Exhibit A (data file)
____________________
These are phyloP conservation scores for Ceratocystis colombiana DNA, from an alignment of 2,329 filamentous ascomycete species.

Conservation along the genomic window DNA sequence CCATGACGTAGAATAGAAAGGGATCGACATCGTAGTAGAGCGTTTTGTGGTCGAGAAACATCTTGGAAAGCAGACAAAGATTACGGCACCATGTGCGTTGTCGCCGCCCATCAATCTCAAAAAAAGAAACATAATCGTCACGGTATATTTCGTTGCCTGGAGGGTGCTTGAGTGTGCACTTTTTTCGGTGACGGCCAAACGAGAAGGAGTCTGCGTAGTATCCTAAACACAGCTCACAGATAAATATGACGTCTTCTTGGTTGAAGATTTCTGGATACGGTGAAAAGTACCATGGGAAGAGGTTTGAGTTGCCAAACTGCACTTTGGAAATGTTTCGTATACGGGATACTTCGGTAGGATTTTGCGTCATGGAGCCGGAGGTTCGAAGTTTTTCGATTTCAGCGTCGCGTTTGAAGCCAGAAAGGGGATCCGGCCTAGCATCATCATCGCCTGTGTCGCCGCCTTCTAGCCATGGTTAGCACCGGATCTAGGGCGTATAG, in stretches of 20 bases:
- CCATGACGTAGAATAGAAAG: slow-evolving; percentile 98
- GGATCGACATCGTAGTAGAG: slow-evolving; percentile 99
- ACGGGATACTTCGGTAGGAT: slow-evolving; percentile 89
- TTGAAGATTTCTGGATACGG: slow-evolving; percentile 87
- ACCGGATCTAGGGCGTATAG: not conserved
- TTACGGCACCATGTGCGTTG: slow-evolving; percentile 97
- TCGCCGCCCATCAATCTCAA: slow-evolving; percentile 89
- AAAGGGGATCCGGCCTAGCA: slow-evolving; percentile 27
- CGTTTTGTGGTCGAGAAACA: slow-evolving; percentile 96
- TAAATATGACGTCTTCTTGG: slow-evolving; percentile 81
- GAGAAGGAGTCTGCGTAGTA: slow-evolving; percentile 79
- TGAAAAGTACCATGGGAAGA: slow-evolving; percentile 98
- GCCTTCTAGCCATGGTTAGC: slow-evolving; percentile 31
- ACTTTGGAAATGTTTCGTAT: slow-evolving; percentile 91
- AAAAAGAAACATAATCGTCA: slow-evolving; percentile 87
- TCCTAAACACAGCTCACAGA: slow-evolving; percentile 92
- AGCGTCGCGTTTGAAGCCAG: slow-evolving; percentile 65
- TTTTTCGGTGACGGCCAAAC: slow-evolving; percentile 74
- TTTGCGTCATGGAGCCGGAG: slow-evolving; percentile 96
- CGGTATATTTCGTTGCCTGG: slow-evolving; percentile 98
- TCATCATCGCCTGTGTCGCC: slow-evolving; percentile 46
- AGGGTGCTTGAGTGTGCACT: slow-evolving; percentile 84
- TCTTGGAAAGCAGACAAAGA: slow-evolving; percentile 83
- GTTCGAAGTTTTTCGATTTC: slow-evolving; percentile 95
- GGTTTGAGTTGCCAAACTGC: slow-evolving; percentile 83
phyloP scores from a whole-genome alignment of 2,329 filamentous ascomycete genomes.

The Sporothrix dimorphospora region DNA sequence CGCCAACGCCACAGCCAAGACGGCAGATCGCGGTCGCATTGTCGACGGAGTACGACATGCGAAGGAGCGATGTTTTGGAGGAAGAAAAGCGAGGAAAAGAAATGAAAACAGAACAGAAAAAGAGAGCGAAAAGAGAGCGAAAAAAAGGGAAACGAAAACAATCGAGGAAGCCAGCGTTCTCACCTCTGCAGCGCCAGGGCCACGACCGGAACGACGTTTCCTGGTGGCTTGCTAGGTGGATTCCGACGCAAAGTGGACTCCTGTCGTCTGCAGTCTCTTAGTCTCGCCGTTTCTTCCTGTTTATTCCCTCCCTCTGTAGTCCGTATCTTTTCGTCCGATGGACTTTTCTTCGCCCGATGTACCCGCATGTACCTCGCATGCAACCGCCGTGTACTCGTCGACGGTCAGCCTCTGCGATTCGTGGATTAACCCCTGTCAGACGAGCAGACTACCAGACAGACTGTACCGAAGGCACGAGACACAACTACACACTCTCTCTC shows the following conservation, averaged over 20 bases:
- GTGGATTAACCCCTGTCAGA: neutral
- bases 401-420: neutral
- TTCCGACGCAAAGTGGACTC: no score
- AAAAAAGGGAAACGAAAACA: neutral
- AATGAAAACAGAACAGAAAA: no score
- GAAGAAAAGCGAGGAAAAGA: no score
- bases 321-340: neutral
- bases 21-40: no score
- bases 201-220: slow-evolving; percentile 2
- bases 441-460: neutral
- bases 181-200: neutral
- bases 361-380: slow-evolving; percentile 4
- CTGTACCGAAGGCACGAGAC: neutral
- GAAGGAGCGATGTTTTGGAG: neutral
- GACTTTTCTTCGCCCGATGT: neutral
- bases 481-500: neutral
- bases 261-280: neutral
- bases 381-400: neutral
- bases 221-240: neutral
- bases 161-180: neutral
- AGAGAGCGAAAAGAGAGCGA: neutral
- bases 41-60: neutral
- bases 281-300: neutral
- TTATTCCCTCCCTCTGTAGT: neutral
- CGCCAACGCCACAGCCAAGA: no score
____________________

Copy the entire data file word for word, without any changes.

These are phyloP conservation scores for Ceratocystis colombiana DNA, from an alignment of 2,329 filamentous ascomycete species.

Conservation along the genomic window DNA sequence CCATGACGTAGAATAGAAAGGGATCGACATCGTAGTAGAGCGTTTTGTGGTCGAGAAACATCTTGGAAAGCAGACAAAGATTACGGCACCATGTGCGTTGTCGCCGCCCATCAATCTCAAAAAAAGAAACATAATCGTCACGGTATATTTCGTTGCCTGGAGGGTGCTTGAGTGTGCACTTTTTTCGGTGACGGCCAAACGAGAAGGAGTCTGCGTAGTATCCTAAACACAGCTCACAGATAAATATGACGTCTTCTTGGTTGAAGATTTCTGGATACGGTGAAAAGTACCATGGGAAGAGGTTTGAGTTGCCAAACTGCACTTTGGAAATGTTTCGTATACGGGATACTTCGGTAGGATTTTGCGTCATGGAGCCGGAGGTTCGAAGTTTTTCGATTTCAGCGTCGCGTTTGAAGCCAGAAAGGGGATCCGGCCTAGCATCATCATCGCCTGTGTCGCCGCCTTCTAGCCATGGTTAGCACCGGATCTAGGGCGTATAG, in stretches of 20 bases:
- CCATGACGTAGAATAGAAAG: slow-evolving; percentile 98
- GGATCGACATCGTAGTAGAG: slow-evolving; percentile 99
- ACGGGATACTTCGGTAGGAT: slow-evolving; percentile 89
- TTGAAGATTTCTGGATACGG: slow-evolving; percentile 87
- ACCGGATCTAGGGCGTATAG: not conserved
- TTACGGCACCATGTGCGTTG: slow-evolving; percentile 97
- TCGCCGCCCATCAATCTCAA: slow-evolving; percentile 89
- AAAGGGGATCCGGCCTAGCA: slow-evolving; percentile 27
- CGTTTTGTGGTCGAGAAACA: slow-evolving; percentile 96
- TAAATATGACGTCTTCTTGG: slow-evolving; percentile 81
- GAGAAGGAGTCTGCGTAGTA: slow-evolving; percentile 79
- TGAAAAGTACCATGGGAAGA: slow-evolving; percentile 98
- GCCTTCTAGCCATGGTTAGC: slow-evolving; percentile 31
- ACTTTGGAAATGTTTCGTAT: slow-evolving; percentile 91
- AAAAAGAAACATAATCGTCA: slow-evolving; percentile 87
- TCCTAAACACAGCTCACAGA: slow-evolving; percentile 92
- AGCGTCGCGTTTGAAGCCAG: slow-evolving; percentile 65
- TTTTTCGGTGACGGCCAAAC: slow-evolving; percentile 74
- TTTGCGTCATGGAGCCGGAG: slow-evolving; percentile 96
- CGGTATATTTCGTTGCCTGG: slow-evolving; percentile 98
- TCATCATCGCCTGTGTCGCC: slow-evolving; percentile 46
- AGGGTGCTTGAGTGTGCACT: slow-evolving; percentile 84
- TCTTGGAAAGCAGACAAAGA: slow-evolving; percentile 83
- GTTCGAAGTTTTTCGATTTC: slow-evolving; percentile 95
- GGTTTGAGTTGCCAAACTGC: slow-evolving; percentile 83
phyloP scores from a whole-genome alignment of 2,329 filamentous ascomycete genomes.

The Sporothrix dimorphospora region DNA sequence CGCCAACGCCACAGCCAAGACGGCAGATCGCGGTCGCATTGTCGACGGAGTACGACATGCGAAGGAGCGATGTTTTGGAGGAAGAAAAGCGAGGAAAAGAAATGAAAACAGAACAGAAAAAGAGAGCGAAAAGAGAGCGAAAAAAAGGGAAACGAAAACAATCGAGGAAGCCAGCGTTCTCACCTCTGCAGCGCCAGGGCCACGACCGGAACGACGTTTCCTGGTGGCTTGCTAGGTGGATTCCGACGCAAAGTGGACTCCTGTCGTCTGCAGTCTCTTAGTCTCGCCGTTTCTTCCTGTTTATTCCCTCCCTCTGTAGTCCGTATCTTTTCGTCCGATGGACTTTTCTTCGCCCGATGTACCCGCATGTACCTCGCATGCAACCGCCGTGTACTCGTCGACGGTCAGCCTCTGCGATTCGTGGATTAACCCCTGTCAGACGAGCAGACTACCAGACAGACTGTACCGAAGGCACGAGACACAACTACACACTCTCTCTC shows the following conservation, averaged over 20 bases:
- GTGGATTAACCCCTGTCAGA: neutral
- bases 401-420: neutral
- TTCCGACGCAAAGTGGACTC: no score
- AAAAAAGGGAAACGAAAACA: neutral
- AATGAAAACAGAACAGAAAA: no score
- GAAGAAAAGCGAGGAAAAGA: no score
- bases 321-340: neutral
- bases 21-40: no score
- bases 201-220: slow-evolving; percentile 2
- bases 441-460: neutral
- bases 181-200: neutral
- bases 361-380: slow-evolving; percentile 4
- CTGTACCGAAGGCACGAGAC: neutral
- GAAGGAGCGATGTTTTGGAG: neutral
- GACTTTTCTTCGCCCGATGT: neutral
- bases 481-500: neutral
- bases 261-280: neutral
- bases 381-400: neutral
- bases 221-240: neutral
- bases 161-180: neutral
- AGAGAGCGAAAAGAGAGCGA: neutral
- bases 41-60: neutral
- bases 281-300: neutral
- TTATTCCCTCCCTCTGTAGT: neutral
- CGCCAACGCCACAGCCAAGA: no score